Two months ahead of the World Cup finals in Germany, Fifa president Sepp Blatter tells swissinfo that the fight against racism and corruption is far from over.This content was published on April 13, 2006 - 14:00
The Swiss also admits that world football's governing body may have misjudged last November's explosive World Cup play-off between Switzerland and Turkey.
Blatter, who formally announced last month that he would seek a third term as president of Zurich-based Fifa, says he is confident of overcoming the "evils in the game".
As for the World Cup finals in Germany, which kick off on June 9, Blatter expects the sport to show its best side.
He is confident that hooliganism will not pose a problem because "99 per cent of spectators are in favour of a peaceful World Cup".
On Wednesday the Council of Europe urged the Fifa president to condemn prostitution during the tournament, following claims that up to 60,000 women from eastern Europe could be smuggled into Germany by criminal gangs.
Speaking in Geneva, Blatter revealed that Fifa had been inundated with emails protesting at the reports but said his organisation could not intervene in an internal matter for the host country.
swissinfo: You say the beautiful game is blighted by racism, corruption, cheating and diving. With this in mind, why are you standing for a third term as president?
Sepp Blatter: Because I have not finished my mission. My mission will be finished when we have opened the World Cup in South Africa [in 2010] and when we have found in the meantime solutions to all these problems which are in the game. But the game is so good, so strong and so universal that with the will of the Fifa congress it will be possible to overcome these different evils.
swissinfo: Many Swiss were unhappy with the punishments meted out by Fifa after the World Cup qualifier against Turkey, especially the six-match ban for Benjamin Huggel. They say Fifa failed to react to warning signs in the run-up to the match.
S.P.: Maybe we did not take elementary precautions for this match but at the same it is a mark of basic respect that a visiting team will be received like a friendly party and not as in this case. We now know that in future we have to make sure that our commissioner and our director for security should already be there when teams arrive – anywhere in the world, not only in Turkey.
The reason why the disciplinary committee was so harsh was because if you have violent conduct during a match you will be automatically expelled and normally receive a two- or three-match suspension. But in this case it occurred after the match and it provoked a general brawl, and that's why the penalties were so high.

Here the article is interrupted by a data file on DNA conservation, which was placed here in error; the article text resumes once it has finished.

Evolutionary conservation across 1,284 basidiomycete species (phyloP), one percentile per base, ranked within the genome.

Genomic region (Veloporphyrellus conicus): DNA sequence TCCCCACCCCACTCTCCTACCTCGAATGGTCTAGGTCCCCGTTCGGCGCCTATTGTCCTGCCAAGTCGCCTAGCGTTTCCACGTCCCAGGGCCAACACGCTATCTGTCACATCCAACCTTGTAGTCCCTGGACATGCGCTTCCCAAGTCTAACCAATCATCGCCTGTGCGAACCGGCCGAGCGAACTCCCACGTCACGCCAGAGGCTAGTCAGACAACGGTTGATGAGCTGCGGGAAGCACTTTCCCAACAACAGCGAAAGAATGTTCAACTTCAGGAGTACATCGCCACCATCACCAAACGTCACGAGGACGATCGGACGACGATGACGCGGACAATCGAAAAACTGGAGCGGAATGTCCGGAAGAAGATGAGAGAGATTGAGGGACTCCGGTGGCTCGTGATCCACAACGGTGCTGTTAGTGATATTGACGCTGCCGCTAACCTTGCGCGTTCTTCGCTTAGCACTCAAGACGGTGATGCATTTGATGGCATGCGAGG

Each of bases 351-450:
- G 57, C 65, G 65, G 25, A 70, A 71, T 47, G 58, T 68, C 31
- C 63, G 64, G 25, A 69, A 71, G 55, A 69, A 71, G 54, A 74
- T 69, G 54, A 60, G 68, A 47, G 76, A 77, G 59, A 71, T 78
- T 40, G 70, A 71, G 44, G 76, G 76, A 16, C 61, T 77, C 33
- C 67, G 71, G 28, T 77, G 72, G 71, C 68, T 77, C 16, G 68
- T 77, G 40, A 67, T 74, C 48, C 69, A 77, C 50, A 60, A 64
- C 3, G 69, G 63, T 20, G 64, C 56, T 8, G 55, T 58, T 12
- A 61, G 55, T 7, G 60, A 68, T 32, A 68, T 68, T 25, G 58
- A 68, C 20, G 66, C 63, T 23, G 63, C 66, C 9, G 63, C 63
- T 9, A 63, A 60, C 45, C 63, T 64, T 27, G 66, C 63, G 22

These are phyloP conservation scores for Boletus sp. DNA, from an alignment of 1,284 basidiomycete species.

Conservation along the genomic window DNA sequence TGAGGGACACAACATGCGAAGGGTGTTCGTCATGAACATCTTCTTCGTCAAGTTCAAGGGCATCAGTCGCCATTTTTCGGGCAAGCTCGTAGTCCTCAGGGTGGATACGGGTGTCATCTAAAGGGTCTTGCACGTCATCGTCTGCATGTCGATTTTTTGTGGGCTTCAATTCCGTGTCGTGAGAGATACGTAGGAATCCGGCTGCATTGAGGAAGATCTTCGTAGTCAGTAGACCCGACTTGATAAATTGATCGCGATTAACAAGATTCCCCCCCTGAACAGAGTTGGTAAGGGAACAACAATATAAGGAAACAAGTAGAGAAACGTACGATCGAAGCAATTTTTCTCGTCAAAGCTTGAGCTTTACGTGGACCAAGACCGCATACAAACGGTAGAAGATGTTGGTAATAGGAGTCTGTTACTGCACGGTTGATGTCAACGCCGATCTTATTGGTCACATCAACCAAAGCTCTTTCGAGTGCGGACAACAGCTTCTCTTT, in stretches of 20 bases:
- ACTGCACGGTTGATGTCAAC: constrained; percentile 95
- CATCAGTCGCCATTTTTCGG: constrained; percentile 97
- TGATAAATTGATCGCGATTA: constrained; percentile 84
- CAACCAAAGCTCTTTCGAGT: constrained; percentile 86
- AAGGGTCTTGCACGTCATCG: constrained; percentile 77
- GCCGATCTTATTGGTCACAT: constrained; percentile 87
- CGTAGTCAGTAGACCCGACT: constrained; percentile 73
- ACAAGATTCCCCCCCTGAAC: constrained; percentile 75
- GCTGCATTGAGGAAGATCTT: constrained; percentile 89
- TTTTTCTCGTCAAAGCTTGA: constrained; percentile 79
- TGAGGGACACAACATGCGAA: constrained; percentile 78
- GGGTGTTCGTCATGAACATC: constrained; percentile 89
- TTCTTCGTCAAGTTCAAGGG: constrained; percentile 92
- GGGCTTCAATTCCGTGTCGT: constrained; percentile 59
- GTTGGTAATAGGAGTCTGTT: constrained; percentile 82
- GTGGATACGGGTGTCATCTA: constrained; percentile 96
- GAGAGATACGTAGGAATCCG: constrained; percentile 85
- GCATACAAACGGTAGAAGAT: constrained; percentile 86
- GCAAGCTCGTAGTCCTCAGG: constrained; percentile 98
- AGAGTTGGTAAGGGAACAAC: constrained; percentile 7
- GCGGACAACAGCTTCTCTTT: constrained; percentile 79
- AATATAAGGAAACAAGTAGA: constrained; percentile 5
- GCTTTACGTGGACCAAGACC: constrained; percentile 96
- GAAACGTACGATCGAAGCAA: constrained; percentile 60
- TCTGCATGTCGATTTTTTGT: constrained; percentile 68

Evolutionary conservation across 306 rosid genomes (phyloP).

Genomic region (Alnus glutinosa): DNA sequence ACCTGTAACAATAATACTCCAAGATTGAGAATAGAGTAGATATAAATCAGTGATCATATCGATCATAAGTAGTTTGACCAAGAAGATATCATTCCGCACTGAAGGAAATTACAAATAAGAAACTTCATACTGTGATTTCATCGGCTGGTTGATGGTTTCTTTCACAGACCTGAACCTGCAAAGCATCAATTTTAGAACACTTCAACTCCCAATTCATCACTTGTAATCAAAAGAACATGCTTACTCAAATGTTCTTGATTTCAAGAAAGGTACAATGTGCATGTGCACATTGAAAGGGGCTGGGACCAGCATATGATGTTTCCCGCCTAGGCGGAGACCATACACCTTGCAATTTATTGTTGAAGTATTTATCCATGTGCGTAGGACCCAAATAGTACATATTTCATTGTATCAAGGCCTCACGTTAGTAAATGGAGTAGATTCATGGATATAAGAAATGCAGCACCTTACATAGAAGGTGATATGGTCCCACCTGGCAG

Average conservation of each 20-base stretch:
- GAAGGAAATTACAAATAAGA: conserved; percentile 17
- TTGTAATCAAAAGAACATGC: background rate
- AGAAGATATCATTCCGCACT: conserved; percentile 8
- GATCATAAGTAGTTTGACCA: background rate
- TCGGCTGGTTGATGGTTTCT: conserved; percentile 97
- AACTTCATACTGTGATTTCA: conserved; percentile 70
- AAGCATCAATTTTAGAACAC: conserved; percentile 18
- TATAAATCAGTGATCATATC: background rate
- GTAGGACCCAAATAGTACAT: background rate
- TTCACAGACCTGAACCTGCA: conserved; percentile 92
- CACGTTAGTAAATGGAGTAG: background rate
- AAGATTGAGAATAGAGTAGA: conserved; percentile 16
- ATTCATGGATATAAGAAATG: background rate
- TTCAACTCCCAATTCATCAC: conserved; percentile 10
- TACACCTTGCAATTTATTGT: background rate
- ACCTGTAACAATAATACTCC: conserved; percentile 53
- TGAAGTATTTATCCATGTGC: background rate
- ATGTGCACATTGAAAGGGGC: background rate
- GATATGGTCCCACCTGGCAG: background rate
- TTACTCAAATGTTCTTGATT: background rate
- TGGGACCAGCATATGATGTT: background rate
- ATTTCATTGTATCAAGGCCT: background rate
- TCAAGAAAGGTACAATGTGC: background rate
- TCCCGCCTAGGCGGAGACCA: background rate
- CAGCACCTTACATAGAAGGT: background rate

I cannot help because we have a total separation between the executive [arm] on one side and the legal on the other. But, as a football player, six matches would have hurt me.
swissinfo: As a Swiss, what do you make of the current problems over the financing of Euro 2008, which is being hosted jointly by Switzerland and Austria?
S.P.: I think the Swiss, as individuals, and the political parties have not yet understood what it means to organise a European championship and the impact such an event has on the whole country – socially, culturally, economically and politically. Everybody should be happy to participate and to say, "OK, it is going to cost something". But you know the Swiss are greedy!
swissinfo, Adam Beaumont in Geneva
Swiss preparations for Euro 2008 have been dogged by long-running disagreements over who should foot the bill.
Last month the House of Representatives agreed to provide up to SFr82.5 million ($63.6 million) in federal funding for the event. But on Tuesday a Senate committee said the host cities – Bern, Basel, Geneva and Zurich – should make a contribution of SFr10.5 million in total.
Following violent scenes at last November's World Cup play-off between Switzerland and Turkey in Istanbul, Fifa cracked down hard on both teams.
Turkey were ordered to play their next six home matches at a neutral venue. Two Turkish players were suspended for six games, as was Switzerland's Benjamin Huggel.
Zurich-based Fifa announced a profit of SFr214 million for 2005.
It says the staging of this year's World Cup, which kicks off on June 9, will cost SFr871 million.
Blatter was elected Fifa's eighth president in 1998.
His second term as president is due to end in 2007 but he has said he will stand for re-election.
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